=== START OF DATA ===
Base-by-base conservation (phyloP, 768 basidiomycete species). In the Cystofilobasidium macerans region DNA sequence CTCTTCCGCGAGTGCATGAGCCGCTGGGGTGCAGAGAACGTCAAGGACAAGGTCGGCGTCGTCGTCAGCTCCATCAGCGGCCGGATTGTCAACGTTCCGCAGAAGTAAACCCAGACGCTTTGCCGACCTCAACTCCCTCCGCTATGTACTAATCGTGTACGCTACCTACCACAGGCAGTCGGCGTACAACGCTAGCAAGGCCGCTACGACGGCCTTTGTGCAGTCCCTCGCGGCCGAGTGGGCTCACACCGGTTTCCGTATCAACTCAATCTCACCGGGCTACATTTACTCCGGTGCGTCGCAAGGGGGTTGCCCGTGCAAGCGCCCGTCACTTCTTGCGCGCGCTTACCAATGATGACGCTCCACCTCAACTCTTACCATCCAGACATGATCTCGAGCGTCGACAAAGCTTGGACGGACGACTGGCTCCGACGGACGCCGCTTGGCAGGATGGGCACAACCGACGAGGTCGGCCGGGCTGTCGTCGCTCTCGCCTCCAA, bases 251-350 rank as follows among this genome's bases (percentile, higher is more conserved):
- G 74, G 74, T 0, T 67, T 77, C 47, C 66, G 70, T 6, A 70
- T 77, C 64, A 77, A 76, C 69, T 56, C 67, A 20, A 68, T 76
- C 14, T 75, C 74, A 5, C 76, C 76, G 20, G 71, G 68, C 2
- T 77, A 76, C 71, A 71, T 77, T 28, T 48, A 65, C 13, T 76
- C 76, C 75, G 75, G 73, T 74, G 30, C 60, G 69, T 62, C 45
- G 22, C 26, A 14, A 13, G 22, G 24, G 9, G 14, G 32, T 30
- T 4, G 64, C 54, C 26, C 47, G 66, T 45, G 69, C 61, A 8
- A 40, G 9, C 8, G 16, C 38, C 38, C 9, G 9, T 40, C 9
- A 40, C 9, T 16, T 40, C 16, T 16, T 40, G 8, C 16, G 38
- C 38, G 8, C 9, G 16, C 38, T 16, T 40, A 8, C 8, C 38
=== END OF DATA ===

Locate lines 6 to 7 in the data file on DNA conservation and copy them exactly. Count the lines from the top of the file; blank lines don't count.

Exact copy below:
- C 76, C 75, G 75, G 73, T 74, G 30, C 60, G 69, T 62, C 45
- G 22, C 26, A 14, A 13, G 22, G 24, G 9, G 14, G 32, T 30